Fun Career Fair

The Department of Recreation, Sport, and Tourism in conjunction with Campus Recreation will be putting on the “Fun Career Fair” on Friday, Oct. 3 from 11 a.m. – 4 p.m. in ARC Gym 2. Employers will be recruiting students for internships and full-time positions in the areas of sport, entertainment, recreation, tourism, and wellness.

This event is open to all Illinois students. A list of attending employers is available on I-Link.

Please direct questions about the fair to Jami Houston (

Parkland Spring 2015 Registration

As you begin thinking about registering for the spring 2015 term, please keep in mind that Parkland has instituted their new On-Time Registration program where you must be admitted to Parkland AND registered at least one week prior to the first day of the class. For the spring semester, the registration deadlines are as follows:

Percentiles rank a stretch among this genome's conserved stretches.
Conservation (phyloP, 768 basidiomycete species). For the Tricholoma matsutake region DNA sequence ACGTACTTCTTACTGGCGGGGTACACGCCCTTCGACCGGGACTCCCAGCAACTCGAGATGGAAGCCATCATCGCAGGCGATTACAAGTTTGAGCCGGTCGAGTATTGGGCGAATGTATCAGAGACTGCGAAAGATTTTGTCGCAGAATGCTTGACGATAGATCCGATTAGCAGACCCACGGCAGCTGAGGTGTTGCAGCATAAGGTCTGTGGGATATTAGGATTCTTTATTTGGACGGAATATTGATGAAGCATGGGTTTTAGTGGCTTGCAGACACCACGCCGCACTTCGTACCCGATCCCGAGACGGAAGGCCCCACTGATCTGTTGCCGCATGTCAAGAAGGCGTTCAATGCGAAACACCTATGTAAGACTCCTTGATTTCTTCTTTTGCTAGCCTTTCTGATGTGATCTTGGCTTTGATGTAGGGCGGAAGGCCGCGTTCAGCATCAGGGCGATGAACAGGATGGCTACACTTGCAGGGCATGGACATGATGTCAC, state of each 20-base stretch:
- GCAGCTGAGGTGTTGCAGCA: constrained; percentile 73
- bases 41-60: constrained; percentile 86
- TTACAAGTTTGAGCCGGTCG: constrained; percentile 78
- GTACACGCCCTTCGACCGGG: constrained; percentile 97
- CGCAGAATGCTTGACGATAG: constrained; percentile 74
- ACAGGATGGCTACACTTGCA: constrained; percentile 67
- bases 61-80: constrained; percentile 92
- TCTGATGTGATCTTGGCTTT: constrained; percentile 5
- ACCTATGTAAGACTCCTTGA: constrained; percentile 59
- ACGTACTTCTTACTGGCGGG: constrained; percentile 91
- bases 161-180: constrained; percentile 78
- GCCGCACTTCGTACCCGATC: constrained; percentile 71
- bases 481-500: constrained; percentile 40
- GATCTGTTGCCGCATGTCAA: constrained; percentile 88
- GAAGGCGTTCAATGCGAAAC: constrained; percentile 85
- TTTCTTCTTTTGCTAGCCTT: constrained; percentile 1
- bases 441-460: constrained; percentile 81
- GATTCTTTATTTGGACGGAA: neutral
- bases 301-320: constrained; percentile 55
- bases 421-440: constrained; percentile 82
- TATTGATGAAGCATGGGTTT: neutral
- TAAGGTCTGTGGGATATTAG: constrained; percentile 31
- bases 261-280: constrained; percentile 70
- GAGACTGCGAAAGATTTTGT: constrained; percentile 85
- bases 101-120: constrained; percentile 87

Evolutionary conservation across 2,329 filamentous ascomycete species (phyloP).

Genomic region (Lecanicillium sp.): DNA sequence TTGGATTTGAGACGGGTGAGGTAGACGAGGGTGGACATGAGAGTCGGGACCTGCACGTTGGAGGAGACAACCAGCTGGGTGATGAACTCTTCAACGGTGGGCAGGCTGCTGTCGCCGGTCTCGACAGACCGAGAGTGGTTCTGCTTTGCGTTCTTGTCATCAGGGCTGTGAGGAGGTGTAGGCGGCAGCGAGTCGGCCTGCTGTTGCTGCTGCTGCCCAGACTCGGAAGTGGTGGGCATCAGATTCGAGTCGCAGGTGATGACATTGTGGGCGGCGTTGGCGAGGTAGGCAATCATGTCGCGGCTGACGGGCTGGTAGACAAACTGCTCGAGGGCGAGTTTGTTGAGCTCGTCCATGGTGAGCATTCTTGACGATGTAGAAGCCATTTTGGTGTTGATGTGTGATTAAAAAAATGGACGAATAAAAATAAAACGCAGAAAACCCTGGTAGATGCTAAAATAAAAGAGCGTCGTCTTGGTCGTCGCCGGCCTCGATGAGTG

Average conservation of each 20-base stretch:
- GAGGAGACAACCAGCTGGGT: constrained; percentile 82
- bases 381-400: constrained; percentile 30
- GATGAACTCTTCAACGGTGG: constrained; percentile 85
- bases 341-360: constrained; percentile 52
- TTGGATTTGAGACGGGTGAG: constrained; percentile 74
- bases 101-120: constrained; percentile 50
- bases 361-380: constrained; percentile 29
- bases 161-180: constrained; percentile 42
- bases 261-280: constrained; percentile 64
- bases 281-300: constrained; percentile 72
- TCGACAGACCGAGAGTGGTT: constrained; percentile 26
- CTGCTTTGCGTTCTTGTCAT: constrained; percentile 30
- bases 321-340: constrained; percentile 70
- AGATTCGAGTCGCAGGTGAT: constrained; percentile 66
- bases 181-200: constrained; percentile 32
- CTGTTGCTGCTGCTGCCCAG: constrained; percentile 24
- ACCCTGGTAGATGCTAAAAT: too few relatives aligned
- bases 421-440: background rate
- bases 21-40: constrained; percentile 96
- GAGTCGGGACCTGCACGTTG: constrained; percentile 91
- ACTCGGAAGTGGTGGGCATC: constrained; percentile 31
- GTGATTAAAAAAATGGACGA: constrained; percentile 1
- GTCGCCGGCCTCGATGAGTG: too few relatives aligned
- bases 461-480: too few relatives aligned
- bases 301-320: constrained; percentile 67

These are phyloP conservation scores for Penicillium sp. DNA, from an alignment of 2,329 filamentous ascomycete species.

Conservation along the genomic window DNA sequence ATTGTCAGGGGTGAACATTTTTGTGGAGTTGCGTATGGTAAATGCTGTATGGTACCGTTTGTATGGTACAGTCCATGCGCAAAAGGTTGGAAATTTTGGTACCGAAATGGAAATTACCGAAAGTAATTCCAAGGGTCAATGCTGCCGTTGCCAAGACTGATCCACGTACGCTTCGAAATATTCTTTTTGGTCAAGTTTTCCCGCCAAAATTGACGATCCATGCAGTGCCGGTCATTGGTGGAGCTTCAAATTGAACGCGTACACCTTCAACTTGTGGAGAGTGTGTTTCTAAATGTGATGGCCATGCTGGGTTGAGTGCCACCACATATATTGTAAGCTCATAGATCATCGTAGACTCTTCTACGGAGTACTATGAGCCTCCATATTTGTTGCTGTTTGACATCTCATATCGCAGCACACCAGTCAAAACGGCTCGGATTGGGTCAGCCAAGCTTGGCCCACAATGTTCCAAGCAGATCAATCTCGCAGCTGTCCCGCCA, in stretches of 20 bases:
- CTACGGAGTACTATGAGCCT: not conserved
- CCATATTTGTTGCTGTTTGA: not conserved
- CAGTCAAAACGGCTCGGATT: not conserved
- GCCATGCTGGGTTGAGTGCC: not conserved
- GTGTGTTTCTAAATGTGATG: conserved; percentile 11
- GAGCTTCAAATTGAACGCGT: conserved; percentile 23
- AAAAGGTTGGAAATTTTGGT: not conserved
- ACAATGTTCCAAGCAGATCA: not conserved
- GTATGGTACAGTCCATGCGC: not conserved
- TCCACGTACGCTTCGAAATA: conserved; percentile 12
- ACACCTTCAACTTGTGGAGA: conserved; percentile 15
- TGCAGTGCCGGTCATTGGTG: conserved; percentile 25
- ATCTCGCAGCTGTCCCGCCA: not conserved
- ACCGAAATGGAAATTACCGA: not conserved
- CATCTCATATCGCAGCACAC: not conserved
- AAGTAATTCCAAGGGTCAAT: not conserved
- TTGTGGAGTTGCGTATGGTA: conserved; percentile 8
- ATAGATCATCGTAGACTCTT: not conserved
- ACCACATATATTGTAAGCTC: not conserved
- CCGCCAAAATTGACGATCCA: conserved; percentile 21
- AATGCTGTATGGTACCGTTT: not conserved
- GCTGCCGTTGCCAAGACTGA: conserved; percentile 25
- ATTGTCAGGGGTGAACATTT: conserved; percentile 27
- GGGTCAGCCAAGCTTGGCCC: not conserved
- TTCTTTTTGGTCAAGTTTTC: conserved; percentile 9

• For classes beginning the week of January 12, students must be registered by January 6
  • For classes beginning the week of February 2, students must be registered by January 27
  • For classes beginning the week of March 9, students must be registered by March 3

Parkland Concurrent Enrollment for Domestic Students:

Parkland Concurrent Enrollment for International Students:

Tutoring Opportunities

ACCY Peer Tutoring - The PwC Accountancy Peer Tutor Center began offering peer tutoring for ACCY 301, 302, 303, 304, and 312 on Sun., Sep. 7. Normal tutoring hours are Sun. through Wed. 6:30-8:30 p.m. in 2011 BIF. Tutoring will not take place during Fall Break and will conclude right before Reading Day. More info click HERE.